The whole point of brushing your teeth is to remove plaque and food debris, so plenty of people assume that brushing vigorously is the way to go. In fact, brushing too hard, or ‘overbrushing’, is a serious problem.
Here are just four reasons why you shouldn’t do it.
- You Don’t Need to
Before covering the problems associated with overbrushing, it’s worth mentioning that you really don’t need to brush very hard. There’s a misconception that plaque can only be removed when you go hard, but relatively light brushing is all you need. If you’re pressing down hard enough to cause the handle of the toothbrush to bend even slightly, you should ease up. If you are unsure of whether you have the right technique, ask your dentist for further advice.
- You Can Remove Tooth Enamel
Tooth enamel is incredibly hard – it’s the hardest substance in your entire body. However, it can still be worn down through overbrushing. This won’t happen overnight, but overbrushing twice a day can eventually lead to enamel loss. Once that enamel is gone, it’s gone. Once that happens, your teeth will be more vulnerable to bacteria and less capable of protecting themselves from decay.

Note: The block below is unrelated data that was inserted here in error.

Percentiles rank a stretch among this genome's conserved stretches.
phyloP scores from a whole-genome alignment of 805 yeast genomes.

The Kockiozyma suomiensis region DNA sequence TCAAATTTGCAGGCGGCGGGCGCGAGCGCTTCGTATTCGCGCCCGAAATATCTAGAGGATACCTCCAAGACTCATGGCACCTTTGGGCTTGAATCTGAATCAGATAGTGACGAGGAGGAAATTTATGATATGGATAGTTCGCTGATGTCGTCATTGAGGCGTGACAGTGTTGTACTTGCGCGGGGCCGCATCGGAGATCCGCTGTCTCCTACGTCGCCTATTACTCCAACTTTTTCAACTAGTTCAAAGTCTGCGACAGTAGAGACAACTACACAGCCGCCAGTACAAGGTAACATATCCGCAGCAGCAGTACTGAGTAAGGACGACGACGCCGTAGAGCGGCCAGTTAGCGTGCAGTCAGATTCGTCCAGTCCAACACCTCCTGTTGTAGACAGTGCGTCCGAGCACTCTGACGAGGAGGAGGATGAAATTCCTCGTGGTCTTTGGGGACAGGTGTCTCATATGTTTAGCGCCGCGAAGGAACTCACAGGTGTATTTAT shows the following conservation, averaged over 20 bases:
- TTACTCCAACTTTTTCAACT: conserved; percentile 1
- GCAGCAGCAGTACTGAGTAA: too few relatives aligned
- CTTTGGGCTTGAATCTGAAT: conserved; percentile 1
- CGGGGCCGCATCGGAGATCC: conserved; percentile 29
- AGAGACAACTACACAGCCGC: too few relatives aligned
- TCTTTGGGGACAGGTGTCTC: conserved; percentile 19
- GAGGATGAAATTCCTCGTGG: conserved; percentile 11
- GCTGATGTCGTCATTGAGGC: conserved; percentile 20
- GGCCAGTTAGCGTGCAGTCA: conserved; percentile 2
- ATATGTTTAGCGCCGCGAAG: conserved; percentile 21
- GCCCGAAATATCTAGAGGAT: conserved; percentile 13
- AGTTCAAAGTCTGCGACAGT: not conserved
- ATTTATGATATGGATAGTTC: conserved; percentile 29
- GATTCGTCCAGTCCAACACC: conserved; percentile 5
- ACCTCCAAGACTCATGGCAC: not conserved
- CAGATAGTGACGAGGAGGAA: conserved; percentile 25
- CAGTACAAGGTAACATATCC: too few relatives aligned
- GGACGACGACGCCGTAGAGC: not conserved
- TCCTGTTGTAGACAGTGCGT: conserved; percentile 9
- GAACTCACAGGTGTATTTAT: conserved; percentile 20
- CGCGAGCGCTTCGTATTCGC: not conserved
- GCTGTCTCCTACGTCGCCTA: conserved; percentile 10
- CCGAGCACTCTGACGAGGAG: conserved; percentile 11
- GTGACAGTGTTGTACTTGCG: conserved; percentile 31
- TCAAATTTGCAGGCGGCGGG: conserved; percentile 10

- Gum Recession
It isn’t only your teeth you need to worry about. When you brush too hard, you’re likely to irritate the gums. This is partly because of the overzealous motion and excessive pressure, but it’s also because brushing too hard causes toothbrush bristles to splay out and start rubbing against the gums. When this happens, the gums will start to recede, leaving the lower surfaces of your teeth exposed. The lower parts of your teeth are covered in cementum rather than enamel, so they aren’t as strong.
Tooth sensitivity can be caused by several underlying issues, but most of them revolve around the loss of enamel. When that protective surface is worn away, hot and cold temperatures penetrate more easily. If you overbrush, you could suddenly find yourself experiencing discomfort when you eat or drink something hot or cold.
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